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Kidney Week

Abstract: TH-PO598

Kidney Diseases Associated with Inflammatory Bowel Disease

Session Information

Category: Glomerular Diseases

  • 1402 Glomerular Diseases: Clinical, Outcomes, and Trials

Authors

  • Yandian, Federico, Department of Nephrology, Hospital de Clínicas “Dr. Manuel Quintela”, Montevideo, Uruguay
  • Caravaca-Fontan, Fernando, Instituto de Investigación Hospital “12 de Octubre”, Madrid, Spain
  • Herrera Hernandez, Loren Paola, Mayo Clinic Department of Laboratory Medicine and Pathology, Rochester, Minnesota, United States
  • Soler, Maria Jose, Vall d'Hebron University Hospital, Universitat Autònoma de Barcelona, Barcelona, Spain
  • Sethi, Sanjeev, Mayo Clinic Department of Laboratory Medicine and Pathology, Rochester, Minnesota, United States
  • Fervenza, Fernando C., Mayo Clinic Division of Nephrology and Hypertension, Rochester, Minnesota, United States
Background

Kidney disease is a well-known extra-intestinal manifestation associated with intestinal bowel disease (IBD), with different underlying etiologies. Little is known about the overall outcomes and predictors.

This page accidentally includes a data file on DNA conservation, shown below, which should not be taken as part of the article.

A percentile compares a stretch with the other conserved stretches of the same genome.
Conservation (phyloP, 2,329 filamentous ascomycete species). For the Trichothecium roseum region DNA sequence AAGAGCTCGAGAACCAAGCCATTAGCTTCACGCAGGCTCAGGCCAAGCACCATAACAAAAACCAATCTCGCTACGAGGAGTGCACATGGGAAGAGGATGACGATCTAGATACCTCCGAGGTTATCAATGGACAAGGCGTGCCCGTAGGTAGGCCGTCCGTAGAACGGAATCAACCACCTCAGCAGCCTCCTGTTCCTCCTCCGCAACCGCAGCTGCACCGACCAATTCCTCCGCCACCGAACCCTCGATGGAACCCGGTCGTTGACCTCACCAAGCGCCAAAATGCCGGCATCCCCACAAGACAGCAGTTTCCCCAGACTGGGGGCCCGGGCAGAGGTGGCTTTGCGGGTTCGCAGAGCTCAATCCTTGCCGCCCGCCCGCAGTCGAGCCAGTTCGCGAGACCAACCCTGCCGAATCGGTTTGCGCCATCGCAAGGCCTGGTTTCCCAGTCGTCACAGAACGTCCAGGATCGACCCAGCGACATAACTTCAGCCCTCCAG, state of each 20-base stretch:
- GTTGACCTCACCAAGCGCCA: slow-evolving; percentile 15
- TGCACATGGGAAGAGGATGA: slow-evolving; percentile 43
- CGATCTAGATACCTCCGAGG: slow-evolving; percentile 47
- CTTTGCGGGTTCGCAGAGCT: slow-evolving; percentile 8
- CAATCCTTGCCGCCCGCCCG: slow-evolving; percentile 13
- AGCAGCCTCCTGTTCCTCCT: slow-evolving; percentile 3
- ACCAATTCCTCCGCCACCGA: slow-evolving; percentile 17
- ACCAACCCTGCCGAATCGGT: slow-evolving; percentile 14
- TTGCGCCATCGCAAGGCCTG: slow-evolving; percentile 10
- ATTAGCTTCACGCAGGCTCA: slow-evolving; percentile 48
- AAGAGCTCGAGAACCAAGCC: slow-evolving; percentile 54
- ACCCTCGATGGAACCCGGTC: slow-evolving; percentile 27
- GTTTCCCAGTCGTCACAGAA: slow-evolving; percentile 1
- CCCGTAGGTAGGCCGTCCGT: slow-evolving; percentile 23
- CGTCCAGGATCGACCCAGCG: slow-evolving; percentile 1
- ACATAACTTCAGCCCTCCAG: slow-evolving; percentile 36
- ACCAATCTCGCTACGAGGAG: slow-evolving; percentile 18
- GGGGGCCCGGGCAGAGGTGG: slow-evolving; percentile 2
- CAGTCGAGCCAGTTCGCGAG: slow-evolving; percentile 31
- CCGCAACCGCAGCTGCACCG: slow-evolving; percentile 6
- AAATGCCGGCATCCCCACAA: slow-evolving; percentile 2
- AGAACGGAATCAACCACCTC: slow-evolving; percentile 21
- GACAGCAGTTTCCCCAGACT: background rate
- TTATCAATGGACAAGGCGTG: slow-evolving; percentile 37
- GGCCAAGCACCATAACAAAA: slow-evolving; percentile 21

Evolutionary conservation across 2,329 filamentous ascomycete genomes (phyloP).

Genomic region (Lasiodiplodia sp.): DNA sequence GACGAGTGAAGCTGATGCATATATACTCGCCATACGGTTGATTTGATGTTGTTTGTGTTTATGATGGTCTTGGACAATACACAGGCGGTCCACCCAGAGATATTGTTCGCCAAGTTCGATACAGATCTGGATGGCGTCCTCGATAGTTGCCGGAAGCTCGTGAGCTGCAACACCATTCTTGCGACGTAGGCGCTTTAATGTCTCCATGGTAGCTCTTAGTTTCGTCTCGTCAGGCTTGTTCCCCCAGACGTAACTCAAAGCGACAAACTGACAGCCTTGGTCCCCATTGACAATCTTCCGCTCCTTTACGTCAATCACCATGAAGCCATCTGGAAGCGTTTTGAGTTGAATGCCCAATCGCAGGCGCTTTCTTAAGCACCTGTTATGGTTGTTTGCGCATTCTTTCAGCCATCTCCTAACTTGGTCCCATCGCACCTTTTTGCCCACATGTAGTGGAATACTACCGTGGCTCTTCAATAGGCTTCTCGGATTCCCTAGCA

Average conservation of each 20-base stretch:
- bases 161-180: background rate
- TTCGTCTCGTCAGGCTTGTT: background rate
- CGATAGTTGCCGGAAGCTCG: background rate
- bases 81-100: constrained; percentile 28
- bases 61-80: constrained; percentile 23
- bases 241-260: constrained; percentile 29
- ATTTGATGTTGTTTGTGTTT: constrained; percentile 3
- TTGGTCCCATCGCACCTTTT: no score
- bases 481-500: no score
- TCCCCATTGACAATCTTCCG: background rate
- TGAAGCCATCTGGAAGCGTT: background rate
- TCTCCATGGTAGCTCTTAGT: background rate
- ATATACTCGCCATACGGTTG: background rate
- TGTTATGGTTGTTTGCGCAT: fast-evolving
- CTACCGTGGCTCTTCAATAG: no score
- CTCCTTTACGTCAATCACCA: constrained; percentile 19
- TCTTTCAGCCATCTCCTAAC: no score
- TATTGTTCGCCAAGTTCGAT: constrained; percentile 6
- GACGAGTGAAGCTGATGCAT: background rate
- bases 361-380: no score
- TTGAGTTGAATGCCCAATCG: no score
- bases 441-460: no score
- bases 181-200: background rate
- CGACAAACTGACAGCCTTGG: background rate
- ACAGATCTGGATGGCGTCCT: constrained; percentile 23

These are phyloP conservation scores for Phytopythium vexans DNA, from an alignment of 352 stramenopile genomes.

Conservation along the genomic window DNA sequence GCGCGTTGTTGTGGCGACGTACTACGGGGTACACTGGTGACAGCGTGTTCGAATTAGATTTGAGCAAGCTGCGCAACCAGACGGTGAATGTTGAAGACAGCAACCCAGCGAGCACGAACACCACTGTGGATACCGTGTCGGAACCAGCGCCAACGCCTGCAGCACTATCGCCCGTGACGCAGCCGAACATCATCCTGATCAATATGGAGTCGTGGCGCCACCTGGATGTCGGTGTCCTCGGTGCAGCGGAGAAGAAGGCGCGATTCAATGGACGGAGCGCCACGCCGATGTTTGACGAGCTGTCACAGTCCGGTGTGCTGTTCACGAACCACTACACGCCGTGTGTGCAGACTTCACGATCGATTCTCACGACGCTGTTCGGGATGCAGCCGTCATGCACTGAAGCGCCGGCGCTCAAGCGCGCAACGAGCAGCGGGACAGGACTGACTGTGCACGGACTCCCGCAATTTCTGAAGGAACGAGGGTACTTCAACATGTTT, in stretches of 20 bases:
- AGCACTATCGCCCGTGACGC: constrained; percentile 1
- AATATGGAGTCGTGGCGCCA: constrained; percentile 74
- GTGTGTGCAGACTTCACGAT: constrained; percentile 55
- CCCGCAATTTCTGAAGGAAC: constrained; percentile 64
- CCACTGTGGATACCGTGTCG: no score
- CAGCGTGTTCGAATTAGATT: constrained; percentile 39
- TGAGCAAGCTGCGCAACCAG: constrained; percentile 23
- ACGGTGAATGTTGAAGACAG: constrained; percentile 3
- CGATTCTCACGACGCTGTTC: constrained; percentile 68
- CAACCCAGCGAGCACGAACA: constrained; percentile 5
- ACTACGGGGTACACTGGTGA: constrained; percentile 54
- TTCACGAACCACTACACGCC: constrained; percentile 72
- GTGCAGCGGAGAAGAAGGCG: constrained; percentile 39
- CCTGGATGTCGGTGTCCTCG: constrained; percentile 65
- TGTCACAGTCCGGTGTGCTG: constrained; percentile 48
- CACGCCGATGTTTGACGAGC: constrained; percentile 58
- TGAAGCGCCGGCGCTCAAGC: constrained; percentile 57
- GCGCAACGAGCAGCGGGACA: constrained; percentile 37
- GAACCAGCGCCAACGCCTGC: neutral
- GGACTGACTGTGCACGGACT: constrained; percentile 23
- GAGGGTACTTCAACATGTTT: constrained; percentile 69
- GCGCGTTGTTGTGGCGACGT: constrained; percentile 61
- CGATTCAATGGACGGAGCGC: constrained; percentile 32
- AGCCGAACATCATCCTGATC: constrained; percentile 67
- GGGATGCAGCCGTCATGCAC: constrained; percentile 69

Methods

Retrospective, observational, cohort study. Patients with previous diagnosis of IBD in whom a kidney biopsy was performed at Mayo Clinic between 1994–2022, were included. Kidney transplant patients were excluded. The main outcomes were kidney failure (defined as eGFR<15 ml/min/1.73m2) and kidney function recovery at last follow-up (categorized as ≥75%, 25–75%, <25% of baseline eGFR).

Results

From a total cohort of 318 patients, 111 patients with IBD and long-term follow-up available were selected (45 ulcerative colitis and 66 Crohn’s disease), with a mean age 48±17 years (40% females). Sixty-eight (61%) were under treatment with 5-ASA. IgA nephropathy, chronic interstitial nephritis and acute interstitial nephritis were the most common diagnoses (22%, 19%, 13%). Median eGFR at presentation was 30 [IQR17–54] ml/min/1.73m2 and urinary protein-to-creatinine ratio 0.8 [0.3–3.4] g/g, with no differences between type of IBD. During a median follow-up of 59 (12–109) months, 29 (26%) patients progress to end-stage kidney disease (ESKD). By multivariable Cox regression analysis, the main predictors of kidney failure were age (HR: 1.04; p=0.002), baseline eGFR (HR: 0.94; p=0.003) and histologic total chronicity score (HR: 4.01; p<0.001). 26 (24%), 19 (17%), and 66 (59%) achieved complete, partial or no remission/recovery of kidney function, respectively. Global survival (ESKD+death) was significantly better in patients who achieved complete/partial recovery of kidney function.

Conclusion

One-fourth of patients with kidney disease associated with IBD progress to ESKD, and the main determinants of this outcome is age, baseline eGFR and degree of chronicity in kidney biopsy.